Last Friday we published “10 things you should probably know about me before you sleep over at my house” by Olivea Wiggins at Peach. Wiggins’s poem takes the form of the numbered list promised in the title and it expertly disarms the reader with the playfulness of its initial implications. “4. I will always offer the bigger couch. / partly because I want to be a good host, / but mainly because the smaller couch makes me curl up into a smaller ball. / Contracting knees into chest, / arm onto arm, / body into body until I become less than one.” The poem echoes the natural transition out of childhood in its lines, portraying it as a slow hollowing out, like the gradual dissipation of a classroom. “8. I will sleep for maybe 3 hours / and spend most of the night watching infomercials, / too frozen in place to reach for the remote. / Because 4, I am a trapped in a half shell of a body, / remember? / Crying partly because I’m yawning / and partly because even the strongest dams have to let some water through.” Wiggins’s poem is moving in the way it portrays loneliness and uncertainty, not as forces to be avoided or conquered, but as natural emotional wave lengths tuning in and out of our lives.
Dostoyevsky Wannabe, 29 pages
You Are in Nearly Every Future is the new chapbook-length poem from Buffalo-based poet and education director of Just Buffalo Literary Center, Noah Falck. You Are in Nearly Every Future carries with it the feeling of a party that has long passed or a dream that’s grown hazy in the din of the alarm clock. It feels like an apt poem with which to close out the tumultuous year of 2017, as more and more things seem to reach their conclusion with only a foreboding sense of what may come next. “tonight as a common / cold, a common cold / you mimic on the dance floor / how you declare / war on silence / on the side effects / of love on the suburbs / sprawling through you / and everyone who / saw this coming, / saw this coming.” Falck offers up tenderness and understanding in the face of some unknown encroaching darkness, and though it’s suggested that the worst hasn’t yet come, you can feel the warm weight of hope in every line: “you hold me closer / than ever before / you say the word earth / as if it has already ended.”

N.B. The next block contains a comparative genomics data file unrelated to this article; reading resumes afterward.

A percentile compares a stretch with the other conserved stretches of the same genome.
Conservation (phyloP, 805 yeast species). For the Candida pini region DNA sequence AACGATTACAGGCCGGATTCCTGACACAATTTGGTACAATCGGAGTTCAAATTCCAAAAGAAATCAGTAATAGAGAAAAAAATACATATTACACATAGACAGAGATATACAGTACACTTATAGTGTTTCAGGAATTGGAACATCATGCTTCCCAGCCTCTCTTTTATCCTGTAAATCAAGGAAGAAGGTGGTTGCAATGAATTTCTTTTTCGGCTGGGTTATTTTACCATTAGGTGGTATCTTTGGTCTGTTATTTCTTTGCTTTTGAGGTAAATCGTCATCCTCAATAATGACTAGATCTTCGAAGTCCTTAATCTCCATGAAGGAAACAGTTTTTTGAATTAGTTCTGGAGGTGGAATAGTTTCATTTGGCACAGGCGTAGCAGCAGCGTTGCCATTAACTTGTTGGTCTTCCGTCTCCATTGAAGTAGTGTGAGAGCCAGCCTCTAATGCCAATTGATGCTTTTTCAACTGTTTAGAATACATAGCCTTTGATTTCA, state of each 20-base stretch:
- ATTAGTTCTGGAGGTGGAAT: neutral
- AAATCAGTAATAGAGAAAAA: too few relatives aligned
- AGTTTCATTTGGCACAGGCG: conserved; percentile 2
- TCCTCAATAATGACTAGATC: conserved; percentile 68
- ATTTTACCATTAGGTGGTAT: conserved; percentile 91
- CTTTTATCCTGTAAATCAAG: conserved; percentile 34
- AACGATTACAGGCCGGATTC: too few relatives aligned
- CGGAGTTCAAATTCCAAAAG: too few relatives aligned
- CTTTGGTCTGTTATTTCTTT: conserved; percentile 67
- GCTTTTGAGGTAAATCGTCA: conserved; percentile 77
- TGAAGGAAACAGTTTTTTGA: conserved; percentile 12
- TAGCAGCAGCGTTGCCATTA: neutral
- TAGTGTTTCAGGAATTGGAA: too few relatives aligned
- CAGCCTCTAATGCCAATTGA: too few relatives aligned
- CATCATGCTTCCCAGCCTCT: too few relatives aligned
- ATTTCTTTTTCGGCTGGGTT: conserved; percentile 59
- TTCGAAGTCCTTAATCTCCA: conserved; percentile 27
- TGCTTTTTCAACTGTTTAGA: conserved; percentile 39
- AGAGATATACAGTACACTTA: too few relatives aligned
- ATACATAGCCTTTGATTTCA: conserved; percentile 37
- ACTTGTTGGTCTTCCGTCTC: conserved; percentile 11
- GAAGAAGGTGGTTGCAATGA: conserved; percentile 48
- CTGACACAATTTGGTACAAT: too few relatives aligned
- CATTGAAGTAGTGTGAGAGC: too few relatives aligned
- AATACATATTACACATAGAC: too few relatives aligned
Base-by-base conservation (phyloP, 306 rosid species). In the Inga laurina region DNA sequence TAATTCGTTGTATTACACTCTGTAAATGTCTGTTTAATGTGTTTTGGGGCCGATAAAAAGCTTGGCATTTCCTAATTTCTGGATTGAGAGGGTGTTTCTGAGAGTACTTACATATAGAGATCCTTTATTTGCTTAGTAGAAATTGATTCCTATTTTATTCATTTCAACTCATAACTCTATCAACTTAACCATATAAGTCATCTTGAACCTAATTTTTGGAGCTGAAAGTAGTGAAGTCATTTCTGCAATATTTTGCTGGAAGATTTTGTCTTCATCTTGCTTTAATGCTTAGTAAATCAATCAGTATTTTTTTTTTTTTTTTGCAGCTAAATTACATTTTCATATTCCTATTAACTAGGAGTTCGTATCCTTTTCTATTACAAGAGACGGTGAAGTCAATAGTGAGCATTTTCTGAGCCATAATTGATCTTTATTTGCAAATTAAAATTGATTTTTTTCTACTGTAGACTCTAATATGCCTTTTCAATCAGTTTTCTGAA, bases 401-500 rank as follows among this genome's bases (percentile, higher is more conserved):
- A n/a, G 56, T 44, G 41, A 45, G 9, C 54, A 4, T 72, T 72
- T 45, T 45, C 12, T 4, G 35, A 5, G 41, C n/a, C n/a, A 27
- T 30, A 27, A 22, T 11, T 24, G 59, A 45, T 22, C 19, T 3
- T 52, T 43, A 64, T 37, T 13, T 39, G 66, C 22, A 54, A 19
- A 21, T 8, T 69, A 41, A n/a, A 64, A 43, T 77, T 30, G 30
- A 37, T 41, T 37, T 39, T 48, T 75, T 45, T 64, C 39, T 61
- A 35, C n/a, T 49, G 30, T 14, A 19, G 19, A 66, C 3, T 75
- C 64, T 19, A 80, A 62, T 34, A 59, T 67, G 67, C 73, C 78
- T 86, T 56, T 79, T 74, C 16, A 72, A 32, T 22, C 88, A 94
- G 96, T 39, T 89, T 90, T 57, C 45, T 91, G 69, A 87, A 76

Peach Picks” is a column of literary news and recommendations written by the editors of Peach Mag, an online literary magazine based in Buffalo. For inquiries, contact the editors at firstname.lastname@example.org.